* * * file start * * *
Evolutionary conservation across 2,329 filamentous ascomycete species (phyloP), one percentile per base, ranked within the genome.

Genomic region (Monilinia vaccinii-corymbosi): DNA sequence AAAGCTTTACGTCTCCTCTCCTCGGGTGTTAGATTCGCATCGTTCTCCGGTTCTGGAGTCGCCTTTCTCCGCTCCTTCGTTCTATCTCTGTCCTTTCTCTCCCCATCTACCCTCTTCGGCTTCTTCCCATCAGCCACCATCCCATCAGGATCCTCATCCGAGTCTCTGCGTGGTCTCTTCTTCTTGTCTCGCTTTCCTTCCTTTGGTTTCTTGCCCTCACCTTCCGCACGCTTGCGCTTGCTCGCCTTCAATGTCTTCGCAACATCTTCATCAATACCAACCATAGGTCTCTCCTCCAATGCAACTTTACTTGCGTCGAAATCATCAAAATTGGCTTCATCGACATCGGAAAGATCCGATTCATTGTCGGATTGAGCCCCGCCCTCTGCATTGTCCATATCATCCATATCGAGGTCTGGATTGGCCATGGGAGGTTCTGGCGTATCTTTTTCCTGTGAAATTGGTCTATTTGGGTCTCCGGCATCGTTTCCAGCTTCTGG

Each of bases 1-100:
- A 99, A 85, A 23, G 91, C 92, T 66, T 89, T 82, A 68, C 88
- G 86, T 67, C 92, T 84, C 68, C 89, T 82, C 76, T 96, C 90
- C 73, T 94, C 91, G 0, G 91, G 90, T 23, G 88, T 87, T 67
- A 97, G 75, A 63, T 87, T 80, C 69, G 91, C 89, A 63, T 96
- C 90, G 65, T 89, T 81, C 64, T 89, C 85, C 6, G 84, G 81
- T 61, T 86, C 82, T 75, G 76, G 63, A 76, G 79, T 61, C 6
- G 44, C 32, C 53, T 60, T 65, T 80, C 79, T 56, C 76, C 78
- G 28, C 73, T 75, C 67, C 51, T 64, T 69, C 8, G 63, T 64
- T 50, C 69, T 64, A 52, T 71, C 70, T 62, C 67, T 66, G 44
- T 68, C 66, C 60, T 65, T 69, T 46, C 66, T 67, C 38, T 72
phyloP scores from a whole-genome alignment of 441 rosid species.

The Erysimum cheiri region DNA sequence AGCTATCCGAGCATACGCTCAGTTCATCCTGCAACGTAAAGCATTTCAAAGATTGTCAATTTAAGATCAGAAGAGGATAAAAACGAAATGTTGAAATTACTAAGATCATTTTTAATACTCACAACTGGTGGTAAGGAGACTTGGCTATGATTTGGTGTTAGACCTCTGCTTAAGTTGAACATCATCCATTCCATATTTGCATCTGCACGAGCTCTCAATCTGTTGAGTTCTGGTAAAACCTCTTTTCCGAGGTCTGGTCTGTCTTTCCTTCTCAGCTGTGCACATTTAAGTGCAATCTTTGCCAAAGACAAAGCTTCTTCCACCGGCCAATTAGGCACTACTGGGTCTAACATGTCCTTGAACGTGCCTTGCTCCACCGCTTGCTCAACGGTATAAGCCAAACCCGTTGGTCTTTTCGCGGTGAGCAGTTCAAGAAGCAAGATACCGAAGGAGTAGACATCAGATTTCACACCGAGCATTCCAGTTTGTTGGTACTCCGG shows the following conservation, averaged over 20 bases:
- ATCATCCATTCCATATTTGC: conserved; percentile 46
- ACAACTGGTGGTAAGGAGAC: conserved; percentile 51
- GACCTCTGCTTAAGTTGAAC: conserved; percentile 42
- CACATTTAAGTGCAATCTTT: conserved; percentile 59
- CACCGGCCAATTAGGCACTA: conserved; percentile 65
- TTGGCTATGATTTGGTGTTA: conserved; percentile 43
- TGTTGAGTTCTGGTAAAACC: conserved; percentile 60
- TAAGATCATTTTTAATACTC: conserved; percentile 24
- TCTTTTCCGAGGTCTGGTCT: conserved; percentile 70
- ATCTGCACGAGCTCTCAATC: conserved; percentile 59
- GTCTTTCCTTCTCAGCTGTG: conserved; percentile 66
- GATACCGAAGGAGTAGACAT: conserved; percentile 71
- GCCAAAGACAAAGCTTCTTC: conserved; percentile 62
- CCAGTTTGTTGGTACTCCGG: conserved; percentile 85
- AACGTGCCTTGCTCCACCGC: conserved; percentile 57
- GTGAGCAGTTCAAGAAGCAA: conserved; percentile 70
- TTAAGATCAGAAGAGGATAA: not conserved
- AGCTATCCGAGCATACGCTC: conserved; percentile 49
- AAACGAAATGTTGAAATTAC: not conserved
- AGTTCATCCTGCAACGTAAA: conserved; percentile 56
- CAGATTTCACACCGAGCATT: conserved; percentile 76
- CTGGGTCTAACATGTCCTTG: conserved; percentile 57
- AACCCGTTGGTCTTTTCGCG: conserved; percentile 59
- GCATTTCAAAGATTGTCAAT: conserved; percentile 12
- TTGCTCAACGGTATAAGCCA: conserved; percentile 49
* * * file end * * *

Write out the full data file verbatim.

Evolutionary conservation across 2,329 filamentous ascomycete species (phyloP), one percentile per base, ranked within the genome.

Genomic region (Monilinia vaccinii-corymbosi): DNA sequence AAAGCTTTACGTCTCCTCTCCTCGGGTGTTAGATTCGCATCGTTCTCCGGTTCTGGAGTCGCCTTTCTCCGCTCCTTCGTTCTATCTCTGTCCTTTCTCTCCCCATCTACCCTCTTCGGCTTCTTCCCATCAGCCACCATCCCATCAGGATCCTCATCCGAGTCTCTGCGTGGTCTCTTCTTCTTGTCTCGCTTTCCTTCCTTTGGTTTCTTGCCCTCACCTTCCGCACGCTTGCGCTTGCTCGCCTTCAATGTCTTCGCAACATCTTCATCAATACCAACCATAGGTCTCTCCTCCAATGCAACTTTACTTGCGTCGAAATCATCAAAATTGGCTTCATCGACATCGGAAAGATCCGATTCATTGTCGGATTGAGCCCCGCCCTCTGCATTGTCCATATCATCCATATCGAGGTCTGGATTGGCCATGGGAGGTTCTGGCGTATCTTTTTCCTGTGAAATTGGTCTATTTGGGTCTCCGGCATCGTTTCCAGCTTCTGG

Each of bases 1-100:
- A 99, A 85, A 23, G 91, C 92, T 66, T 89, T 82, A 68, C 88
- G 86, T 67, C 92, T 84, C 68, C 89, T 82, C 76, T 96, C 90
- C 73, T 94, C 91, G 0, G 91, G 90, T 23, G 88, T 87, T 67
- A 97, G 75, A 63, T 87, T 80, C 69, G 91, C 89, A 63, T 96
- C 90, G 65, T 89, T 81, C 64, T 89, C 85, C 6, G 84, G 81
- T 61, T 86, C 82, T 75, G 76, G 63, A 76, G 79, T 61, C 6
- G 44, C 32, C 53, T 60, T 65, T 80, C 79, T 56, C 76, C 78
- G 28, C 73, T 75, C 67, C 51, T 64, T 69, C 8, G 63, T 64
- T 50, C 69, T 64, A 52, T 71, C 70, T 62, C 67, T 66, G 44
- T 68, C 66, C 60, T 65, T 69, T 46, C 66, T 67, C 38, T 72
phyloP scores from a whole-genome alignment of 441 rosid species.

The Erysimum cheiri region DNA sequence AGCTATCCGAGCATACGCTCAGTTCATCCTGCAACGTAAAGCATTTCAAAGATTGTCAATTTAAGATCAGAAGAGGATAAAAACGAAATGTTGAAATTACTAAGATCATTTTTAATACTCACAACTGGTGGTAAGGAGACTTGGCTATGATTTGGTGTTAGACCTCTGCTTAAGTTGAACATCATCCATTCCATATTTGCATCTGCACGAGCTCTCAATCTGTTGAGTTCTGGTAAAACCTCTTTTCCGAGGTCTGGTCTGTCTTTCCTTCTCAGCTGTGCACATTTAAGTGCAATCTTTGCCAAAGACAAAGCTTCTTCCACCGGCCAATTAGGCACTACTGGGTCTAACATGTCCTTGAACGTGCCTTGCTCCACCGCTTGCTCAACGGTATAAGCCAAACCCGTTGGTCTTTTCGCGGTGAGCAGTTCAAGAAGCAAGATACCGAAGGAGTAGACATCAGATTTCACACCGAGCATTCCAGTTTGTTGGTACTCCGG shows the following conservation, averaged over 20 bases:
- ATCATCCATTCCATATTTGC: conserved; percentile 46
- ACAACTGGTGGTAAGGAGAC: conserved; percentile 51
- GACCTCTGCTTAAGTTGAAC: conserved; percentile 42
- CACATTTAAGTGCAATCTTT: conserved; percentile 59
- CACCGGCCAATTAGGCACTA: conserved; percentile 65
- TTGGCTATGATTTGGTGTTA: conserved; percentile 43
- TGTTGAGTTCTGGTAAAACC: conserved; percentile 60
- TAAGATCATTTTTAATACTC: conserved; percentile 24
- TCTTTTCCGAGGTCTGGTCT: conserved; percentile 70
- ATCTGCACGAGCTCTCAATC: conserved; percentile 59
- GTCTTTCCTTCTCAGCTGTG: conserved; percentile 66
- GATACCGAAGGAGTAGACAT: conserved; percentile 71
- GCCAAAGACAAAGCTTCTTC: conserved; percentile 62
- CCAGTTTGTTGGTACTCCGG: conserved; percentile 85
- AACGTGCCTTGCTCCACCGC: conserved; percentile 57
- GTGAGCAGTTCAAGAAGCAA: conserved; percentile 70
- TTAAGATCAGAAGAGGATAA: not conserved
- AGCTATCCGAGCATACGCTC: conserved; percentile 49
- AAACGAAATGTTGAAATTAC: not conserved
- AGTTCATCCTGCAACGTAAA: conserved; percentile 56
- CAGATTTCACACCGAGCATT: conserved; percentile 76
- CTGGGTCTAACATGTCCTTG: conserved; percentile 57
- AACCCGTTGGTCTTTTCGCG: conserved; percentile 59
- GCATTTCAAAGATTGTCAAT: conserved; percentile 12
- TTGCTCAACGGTATAAGCCA: conserved; percentile 49